Agglomeration of Industrial Firms and Regional Development in Sindh: An Enquiry for the Regional Industrial Cluster Policy of Pakistan.
A well-established theoretical framework of industrial clusters (Marshall, 1920; Porter, 1992:1995:2000) is extensively discussed in the literature and empirically applied in the context of developed and some developing countries to achieve the socio-economic development of these countries (e.g. Japan, Italy, Brazil, Mexico, India..etc). Clusters are geographic concentrations of inter connected firms, specialized suppliers, service-providers, firms in related industries and associated institutions (e.g., universities, standards agencies, trade associations) in a particular field (e.g. specialized industry or technology) that compete but also cooperate (Porter, 2000).
Pakistan has significant agglomeration of industrial firms, some work in informal structure, based on natural resources as well as low, medium and high technologies (e.g. agriculture, sports goods industry, leather tanneries, textile industry, auto-parts, handicraft..etc). Despite the presence of rich natural resources and specialized skills, these industrial sectors are not contributing in the development of regions and nation as well. These agglomerated industrial sector having the problems of poor infrastructure, traditional labor intensive production methods, absence of regulatory mechanism, informal marketing techniques, environment degradation and many more in the list. Export oriented firms, in general, exhibit the properties of labor intensive, low-tech and low-cost manufacturing hubs in the global value chains.
These problems are closely associated with a presence of weak and sometimes a complete absence of associated public and private support institutes e.g. universities, regulatory bodies, research institutes etc. Also an absence of the vision among industry, government and universities to realize the potential of these geographical proximate firms. Geographically agglomerated firms are never been mapped in order to realize their individual and collective potential for the socio-economic development of Pakistan. The current industrial policy of Pakistan is completely lacking a vision for the industrial clusters.
This research aims to identify the potential of industrial clusters through mapping these firms geographically and financially. For the case study, this research maps the industrial cluster in the province of Sindh, consist of 23 districts. The research develop a conceptual framework that consist of three types of indicators (i) geographical, (ii) institutional and (iii) financial indicators for investigation of geographical proximate firms. Geographical indicator includes the demographic of the firms and value chain of industry. Institutional indicator identifies the presence or absence of the associated support institutes e.g. universities, R&D center, regulatory bodies and associations. Financial indicators includes the size of firms, investment, production and revenue.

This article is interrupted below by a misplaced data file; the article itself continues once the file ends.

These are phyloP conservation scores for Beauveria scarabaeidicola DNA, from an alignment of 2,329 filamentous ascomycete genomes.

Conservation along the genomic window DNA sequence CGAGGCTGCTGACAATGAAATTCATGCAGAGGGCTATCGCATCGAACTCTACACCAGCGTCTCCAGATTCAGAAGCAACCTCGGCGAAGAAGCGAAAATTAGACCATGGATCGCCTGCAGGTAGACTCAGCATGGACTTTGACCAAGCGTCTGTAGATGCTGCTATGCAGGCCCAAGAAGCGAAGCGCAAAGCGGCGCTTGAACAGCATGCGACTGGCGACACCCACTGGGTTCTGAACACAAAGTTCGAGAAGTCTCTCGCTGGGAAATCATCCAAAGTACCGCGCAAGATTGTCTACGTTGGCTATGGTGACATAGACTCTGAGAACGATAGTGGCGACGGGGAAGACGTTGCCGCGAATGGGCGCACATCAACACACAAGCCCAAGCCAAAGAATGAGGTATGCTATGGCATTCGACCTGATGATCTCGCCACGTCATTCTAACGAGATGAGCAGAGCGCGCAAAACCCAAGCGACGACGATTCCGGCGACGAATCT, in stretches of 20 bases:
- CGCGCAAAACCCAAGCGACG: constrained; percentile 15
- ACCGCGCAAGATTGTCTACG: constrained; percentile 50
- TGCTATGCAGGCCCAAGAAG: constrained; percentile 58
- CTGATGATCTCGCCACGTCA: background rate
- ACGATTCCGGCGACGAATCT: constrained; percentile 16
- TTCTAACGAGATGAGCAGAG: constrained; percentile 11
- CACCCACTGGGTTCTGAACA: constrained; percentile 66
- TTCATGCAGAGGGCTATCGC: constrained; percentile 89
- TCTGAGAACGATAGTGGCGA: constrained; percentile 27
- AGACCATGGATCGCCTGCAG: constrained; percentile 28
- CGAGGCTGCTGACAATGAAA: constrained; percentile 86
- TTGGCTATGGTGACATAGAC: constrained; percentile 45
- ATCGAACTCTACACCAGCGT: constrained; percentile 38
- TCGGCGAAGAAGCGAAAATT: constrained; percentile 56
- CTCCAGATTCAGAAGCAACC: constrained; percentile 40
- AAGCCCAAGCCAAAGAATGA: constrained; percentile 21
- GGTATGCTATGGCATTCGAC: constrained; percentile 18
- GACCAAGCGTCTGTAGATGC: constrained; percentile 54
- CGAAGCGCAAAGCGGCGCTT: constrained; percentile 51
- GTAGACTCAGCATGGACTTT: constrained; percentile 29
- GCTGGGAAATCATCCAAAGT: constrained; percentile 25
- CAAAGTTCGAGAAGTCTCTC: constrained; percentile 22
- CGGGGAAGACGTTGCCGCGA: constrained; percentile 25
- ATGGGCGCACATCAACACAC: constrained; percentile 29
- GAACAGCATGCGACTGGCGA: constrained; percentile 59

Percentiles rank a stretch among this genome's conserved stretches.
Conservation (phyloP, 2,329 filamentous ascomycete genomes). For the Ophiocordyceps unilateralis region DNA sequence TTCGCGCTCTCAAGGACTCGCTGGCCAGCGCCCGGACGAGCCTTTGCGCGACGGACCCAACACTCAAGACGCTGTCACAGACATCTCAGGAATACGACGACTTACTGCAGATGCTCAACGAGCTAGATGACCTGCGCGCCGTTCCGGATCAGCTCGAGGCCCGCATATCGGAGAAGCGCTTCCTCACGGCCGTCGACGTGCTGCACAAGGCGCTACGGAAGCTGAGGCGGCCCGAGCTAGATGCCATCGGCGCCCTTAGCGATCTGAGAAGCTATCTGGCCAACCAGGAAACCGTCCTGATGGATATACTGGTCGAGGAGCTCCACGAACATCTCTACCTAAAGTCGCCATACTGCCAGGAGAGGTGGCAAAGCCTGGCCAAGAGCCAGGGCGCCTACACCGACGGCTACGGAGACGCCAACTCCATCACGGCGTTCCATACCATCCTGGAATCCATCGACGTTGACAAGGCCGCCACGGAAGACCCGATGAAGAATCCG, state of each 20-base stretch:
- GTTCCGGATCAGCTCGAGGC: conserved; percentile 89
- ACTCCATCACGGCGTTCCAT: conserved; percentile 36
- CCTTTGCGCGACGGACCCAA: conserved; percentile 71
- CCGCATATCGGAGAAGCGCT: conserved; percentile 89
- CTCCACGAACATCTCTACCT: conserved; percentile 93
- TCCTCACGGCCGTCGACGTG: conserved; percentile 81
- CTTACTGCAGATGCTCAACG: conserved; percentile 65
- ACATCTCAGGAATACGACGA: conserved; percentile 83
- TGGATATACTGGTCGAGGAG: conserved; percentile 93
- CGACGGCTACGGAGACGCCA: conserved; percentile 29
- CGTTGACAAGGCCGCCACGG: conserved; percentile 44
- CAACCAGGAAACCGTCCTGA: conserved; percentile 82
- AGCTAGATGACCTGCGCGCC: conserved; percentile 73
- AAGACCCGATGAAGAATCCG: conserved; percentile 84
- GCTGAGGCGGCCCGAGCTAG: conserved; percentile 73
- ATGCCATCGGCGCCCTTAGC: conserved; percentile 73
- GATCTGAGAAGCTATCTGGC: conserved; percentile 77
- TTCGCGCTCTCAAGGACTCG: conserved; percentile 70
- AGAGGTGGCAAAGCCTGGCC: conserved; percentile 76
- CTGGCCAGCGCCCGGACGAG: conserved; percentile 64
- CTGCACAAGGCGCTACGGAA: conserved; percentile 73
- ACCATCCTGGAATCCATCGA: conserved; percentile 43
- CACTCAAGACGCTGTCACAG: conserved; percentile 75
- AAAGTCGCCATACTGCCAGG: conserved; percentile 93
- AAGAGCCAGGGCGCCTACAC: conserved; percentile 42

This research uses the cluster development model of Japan as benchmark for study. Focus group and expert panel discussion among the representatives of academia, industry and government are designed for the policy recommendations. The research results identifies the unrealized potential of these industrial clusters and helps in classification of these clusters on the basis of their bottlenecks. The research results also identifies the need of the development or strengthening of support institutes. Research results also classifies the industrial clusters in order to prioritize them.
Dr Iffat Batool Naqvi has several years of university teaching and research experience. Currently, she is working as Assistant Professor at Mehran University Institute of Science, Technology and Development (MUISTD) Jamshoro, Pakistan.
She did her PhD from Vienna University of Business and Economics, Austria in 2017. In her PhD, she worked under the supervision of Prof. Franz Toedtling with title of research “From SUPPLIERS to NODES: Do Regional and National Innovation Systems Support an Upgradation of the Developing Countries Industrial Clusters?. She did her M.Sc. in Science and Technology Policy from SPRU, University of Sussex, Brighton, UK.
In her M.Sc at Science Policy Research Unit (SPRU), University of Sussex, UK, she worked with Prof Micheal Hobday and developed her interest in the industrialization of newly industrialized countries. She also did her MSc in computer science and BSc in engineering before entering into the policy studies. She has also remained UNESCO fellow (2007-2008) from developing countries and did research on technological capabilities of software firms of Pakistan at SPRU, UK.
Her research interest are Industrial Clusters, Global Value Chain (GVC), Regional Innovation Systems (RIS) and National Innovation Systems (NIS) of developing countries. She has earned a grant from HEC to conduct an international training workshop titles “Industrial Clusters in Sindh – Fostering Research and Development” on 22nd and 23rd November 2018.